THE GAZETTE
Patricia Barber swings with feeling, and with brains
Pianist has strong presence. Thoughtfully hip lyrics, modernist style give Chicago artist an individual vision

July 5, 2006
By IRWIN BLOCK

With the flood of female vocalists out there trying to imitate Diana Krall, it is a distinct pleasure to listen to Patricia Barber.

Those who know the Chicago-based singer/pianist are familiar with her thoughtfully hip lyrics, reflecting on love and the search for answers, or at least the right questions.

Barber is more than urban cool; she is also a pianist with a strong presence and individual modernist style. That, too, sets her apart from all those ballad-cooing Krall wannabes.

Those who don't know Barber might want to check her out the next time she hits town: Her show at the Spectrum tonight was among the first jazz festival concerts to sell out.

An alternative is to check out her CDs, including the soon-to-be released Mythologies (scheduled for release next month).

It's a lyrical song cycle she composed based on Ovid's Metamorphoses.

Sounds intellectual, but hey, it swings because Barber swings - thoughtfully, backed by a superb quartet.

As the music flows, sip your scotch slowly, set it aside, savour the words, and catch the dream.

Barber introduces The Moon on Mythologies with some dazzling keyboard runs, then chants, "I can be fire / I can be war / I am the daughter of Zeus / But tonight there won't be light / 'cause I can't shine without you."

In Narcissus, she confesses, "I'm falling in love with her / hopelessly smitten / and strangely driven / to stop / and stare / and wonder / How have I been here before / And why do I want more and more."

On the phone from Chicago, Barber explained she was influenced as a young musician by Czech novelist Milan Kundera urging artists to create "a ruthlessly individual vision, from the inside out."

"That struck me at the time and I decided I was going to do that."

Barber started following that dictum with her third CD, 1994's Cafe Blue, a mix of covers and originals.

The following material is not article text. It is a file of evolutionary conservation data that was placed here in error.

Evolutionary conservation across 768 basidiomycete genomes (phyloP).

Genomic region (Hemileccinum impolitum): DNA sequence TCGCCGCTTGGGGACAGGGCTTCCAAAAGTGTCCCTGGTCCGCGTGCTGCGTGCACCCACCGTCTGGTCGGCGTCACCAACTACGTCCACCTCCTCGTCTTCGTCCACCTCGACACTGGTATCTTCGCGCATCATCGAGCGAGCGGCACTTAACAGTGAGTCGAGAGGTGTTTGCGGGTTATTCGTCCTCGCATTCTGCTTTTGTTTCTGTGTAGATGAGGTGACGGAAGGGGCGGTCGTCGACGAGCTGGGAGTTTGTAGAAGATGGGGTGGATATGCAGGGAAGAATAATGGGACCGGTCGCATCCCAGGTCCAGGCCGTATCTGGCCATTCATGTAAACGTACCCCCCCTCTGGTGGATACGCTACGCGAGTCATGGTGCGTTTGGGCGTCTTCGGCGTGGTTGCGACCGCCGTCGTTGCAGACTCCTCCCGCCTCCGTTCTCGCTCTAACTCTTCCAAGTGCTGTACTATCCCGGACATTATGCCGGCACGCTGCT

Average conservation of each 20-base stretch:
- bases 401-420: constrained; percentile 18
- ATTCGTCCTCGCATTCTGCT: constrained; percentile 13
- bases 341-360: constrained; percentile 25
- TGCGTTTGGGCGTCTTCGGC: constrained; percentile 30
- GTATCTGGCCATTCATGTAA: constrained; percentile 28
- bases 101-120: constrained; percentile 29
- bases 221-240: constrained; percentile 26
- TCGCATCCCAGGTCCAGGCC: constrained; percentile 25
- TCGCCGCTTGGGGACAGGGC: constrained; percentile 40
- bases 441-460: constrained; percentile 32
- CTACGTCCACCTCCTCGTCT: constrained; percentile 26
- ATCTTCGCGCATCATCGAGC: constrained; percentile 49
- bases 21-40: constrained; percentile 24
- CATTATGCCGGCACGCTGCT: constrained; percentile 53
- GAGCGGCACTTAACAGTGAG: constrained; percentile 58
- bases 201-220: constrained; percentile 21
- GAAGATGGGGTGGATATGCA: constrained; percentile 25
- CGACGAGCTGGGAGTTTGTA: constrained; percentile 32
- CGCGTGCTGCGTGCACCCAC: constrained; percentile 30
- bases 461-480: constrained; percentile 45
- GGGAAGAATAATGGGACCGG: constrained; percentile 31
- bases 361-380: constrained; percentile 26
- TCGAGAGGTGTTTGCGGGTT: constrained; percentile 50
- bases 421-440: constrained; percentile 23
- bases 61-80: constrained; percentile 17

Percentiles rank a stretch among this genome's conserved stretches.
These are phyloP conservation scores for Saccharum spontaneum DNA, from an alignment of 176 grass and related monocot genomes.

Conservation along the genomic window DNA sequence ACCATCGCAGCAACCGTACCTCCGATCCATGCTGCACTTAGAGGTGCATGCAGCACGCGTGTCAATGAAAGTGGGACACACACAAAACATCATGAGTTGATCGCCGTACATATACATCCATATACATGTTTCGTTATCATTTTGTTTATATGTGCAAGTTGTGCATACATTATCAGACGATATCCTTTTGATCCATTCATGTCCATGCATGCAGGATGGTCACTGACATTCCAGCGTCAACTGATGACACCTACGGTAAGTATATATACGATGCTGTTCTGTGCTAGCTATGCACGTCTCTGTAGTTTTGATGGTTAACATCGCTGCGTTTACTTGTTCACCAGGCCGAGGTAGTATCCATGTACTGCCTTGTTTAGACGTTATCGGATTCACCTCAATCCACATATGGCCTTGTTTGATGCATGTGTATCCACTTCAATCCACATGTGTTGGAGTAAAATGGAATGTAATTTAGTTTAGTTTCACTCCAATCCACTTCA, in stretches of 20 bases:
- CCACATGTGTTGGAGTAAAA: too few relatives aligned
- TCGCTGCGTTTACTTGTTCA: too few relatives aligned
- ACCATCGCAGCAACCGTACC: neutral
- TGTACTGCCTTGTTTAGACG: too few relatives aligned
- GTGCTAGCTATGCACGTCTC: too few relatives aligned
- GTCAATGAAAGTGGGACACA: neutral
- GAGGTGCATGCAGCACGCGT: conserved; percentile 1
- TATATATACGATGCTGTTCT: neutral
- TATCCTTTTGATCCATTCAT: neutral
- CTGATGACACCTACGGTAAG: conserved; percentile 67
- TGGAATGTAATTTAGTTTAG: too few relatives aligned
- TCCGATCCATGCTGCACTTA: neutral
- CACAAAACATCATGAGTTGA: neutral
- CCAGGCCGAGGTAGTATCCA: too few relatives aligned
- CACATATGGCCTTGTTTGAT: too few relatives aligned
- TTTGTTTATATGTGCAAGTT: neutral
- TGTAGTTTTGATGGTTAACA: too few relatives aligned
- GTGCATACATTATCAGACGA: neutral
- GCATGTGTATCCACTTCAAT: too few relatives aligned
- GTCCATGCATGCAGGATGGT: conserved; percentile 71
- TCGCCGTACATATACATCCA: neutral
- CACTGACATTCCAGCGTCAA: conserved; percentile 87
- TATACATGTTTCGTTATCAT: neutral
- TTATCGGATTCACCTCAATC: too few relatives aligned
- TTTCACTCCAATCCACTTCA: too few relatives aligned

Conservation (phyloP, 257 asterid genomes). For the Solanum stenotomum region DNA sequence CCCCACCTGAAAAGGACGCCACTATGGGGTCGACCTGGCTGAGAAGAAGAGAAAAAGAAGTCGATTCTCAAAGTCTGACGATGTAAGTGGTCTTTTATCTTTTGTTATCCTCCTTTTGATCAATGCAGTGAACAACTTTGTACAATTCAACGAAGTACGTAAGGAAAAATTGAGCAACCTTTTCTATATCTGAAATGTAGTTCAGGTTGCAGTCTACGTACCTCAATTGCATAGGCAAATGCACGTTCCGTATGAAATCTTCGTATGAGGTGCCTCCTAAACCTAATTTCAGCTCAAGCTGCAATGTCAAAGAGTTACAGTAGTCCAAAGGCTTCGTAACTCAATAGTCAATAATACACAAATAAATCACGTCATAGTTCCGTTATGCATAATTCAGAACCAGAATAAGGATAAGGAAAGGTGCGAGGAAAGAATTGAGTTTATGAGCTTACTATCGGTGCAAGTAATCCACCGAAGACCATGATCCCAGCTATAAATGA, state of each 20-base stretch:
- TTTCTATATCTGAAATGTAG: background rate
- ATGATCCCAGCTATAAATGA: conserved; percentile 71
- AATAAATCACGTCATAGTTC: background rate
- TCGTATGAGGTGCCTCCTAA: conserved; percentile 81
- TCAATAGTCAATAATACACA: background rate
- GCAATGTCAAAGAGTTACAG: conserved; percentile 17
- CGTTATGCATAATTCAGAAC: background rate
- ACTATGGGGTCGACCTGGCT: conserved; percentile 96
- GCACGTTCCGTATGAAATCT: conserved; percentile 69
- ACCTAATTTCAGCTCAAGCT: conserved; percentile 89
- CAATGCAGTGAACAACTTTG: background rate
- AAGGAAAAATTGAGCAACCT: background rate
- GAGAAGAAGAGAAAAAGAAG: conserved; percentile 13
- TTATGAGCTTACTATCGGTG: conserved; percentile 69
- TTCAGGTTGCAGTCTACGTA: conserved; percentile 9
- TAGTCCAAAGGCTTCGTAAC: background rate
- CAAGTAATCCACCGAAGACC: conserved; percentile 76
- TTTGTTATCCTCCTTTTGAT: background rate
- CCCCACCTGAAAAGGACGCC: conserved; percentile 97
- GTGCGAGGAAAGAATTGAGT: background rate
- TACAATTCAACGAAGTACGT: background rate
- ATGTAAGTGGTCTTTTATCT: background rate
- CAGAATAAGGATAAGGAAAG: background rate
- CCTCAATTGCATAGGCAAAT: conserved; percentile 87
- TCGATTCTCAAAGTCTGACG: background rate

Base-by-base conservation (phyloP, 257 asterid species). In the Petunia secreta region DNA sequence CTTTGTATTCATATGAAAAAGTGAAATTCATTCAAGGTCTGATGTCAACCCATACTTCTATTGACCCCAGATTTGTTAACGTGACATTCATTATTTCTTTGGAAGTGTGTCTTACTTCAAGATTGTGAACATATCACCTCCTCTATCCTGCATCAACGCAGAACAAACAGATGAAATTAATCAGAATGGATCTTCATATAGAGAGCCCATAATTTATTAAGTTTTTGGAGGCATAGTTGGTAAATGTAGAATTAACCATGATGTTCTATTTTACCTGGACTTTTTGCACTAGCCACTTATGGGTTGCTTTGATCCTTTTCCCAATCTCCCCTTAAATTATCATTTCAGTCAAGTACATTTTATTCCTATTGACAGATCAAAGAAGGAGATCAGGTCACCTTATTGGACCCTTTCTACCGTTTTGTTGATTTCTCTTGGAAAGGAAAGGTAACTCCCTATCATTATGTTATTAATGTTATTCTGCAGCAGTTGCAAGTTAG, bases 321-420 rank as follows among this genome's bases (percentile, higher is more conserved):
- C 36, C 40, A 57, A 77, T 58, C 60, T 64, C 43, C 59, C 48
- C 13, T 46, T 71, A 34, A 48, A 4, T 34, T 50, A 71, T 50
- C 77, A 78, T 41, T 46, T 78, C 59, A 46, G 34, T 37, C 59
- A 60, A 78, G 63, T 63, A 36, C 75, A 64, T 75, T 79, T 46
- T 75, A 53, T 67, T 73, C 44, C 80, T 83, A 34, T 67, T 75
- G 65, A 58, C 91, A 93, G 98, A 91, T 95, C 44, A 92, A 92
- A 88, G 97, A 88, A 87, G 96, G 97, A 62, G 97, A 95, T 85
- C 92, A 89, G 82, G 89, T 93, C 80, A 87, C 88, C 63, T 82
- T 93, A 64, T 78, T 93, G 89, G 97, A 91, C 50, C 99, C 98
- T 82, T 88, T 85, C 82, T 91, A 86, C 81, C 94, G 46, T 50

"At that point it started sounding like me and it sounded like me ever since then."

She credits the Chicago scene for sustaining her as she developed her art, in particular through her regular gigs at clubs.

Chicago, after all, is where Louis Armstrong made his highly regarded small-group recordings in the mid-1920s. It is where the urban blues took root, and Philip Roth and the late Saul Bellow have been among its citizens.

Barber likes it that way.

"It's a very rich city culturally, with a huge theatre community - which brings in a lot of people who are good with words - the Chicago Symphony, and two great universities, which keep the city sophisticated and smart.

"We also have all this urban, cultural diversity, which gives it a kind of snap, crackle and pop."

Barber is all about intimacy, and she travels with her own sound technician, who makes sure the voice and the words come across as clearly as the band.

But getting across to a Montreal audience - even in the nightclub-like atmosphere of the Spectrum - has never been a problem, she confided.

"The people in Montreal are wonderful in that they are listening very carefully.

"I can't think of a thing I wouldn't try there."

The same is true of her relationship with Blue Note Records, which is now recording and distributing her work.

"From the beginning, they understood that I had artistic control. It's in the contract."

Though Barber is taking it easy this summer, she is booked to tour extensively in the fall, from South Korea to France, Spain and Italy, and through much of the U.S.

The focus will be the Mythologies music, including a piece called Icarus that is clearly inspired by Joni Mitchell, for whom Barber has the highest regard.

"She's been a big influence on my writing."

Other artists from whom Barber has borrowed ideas range from industrial rockers Nine Inch Nails to pop star George Michael.

As for the lyrics, inspirations range from Dante to Alfred Tennyson.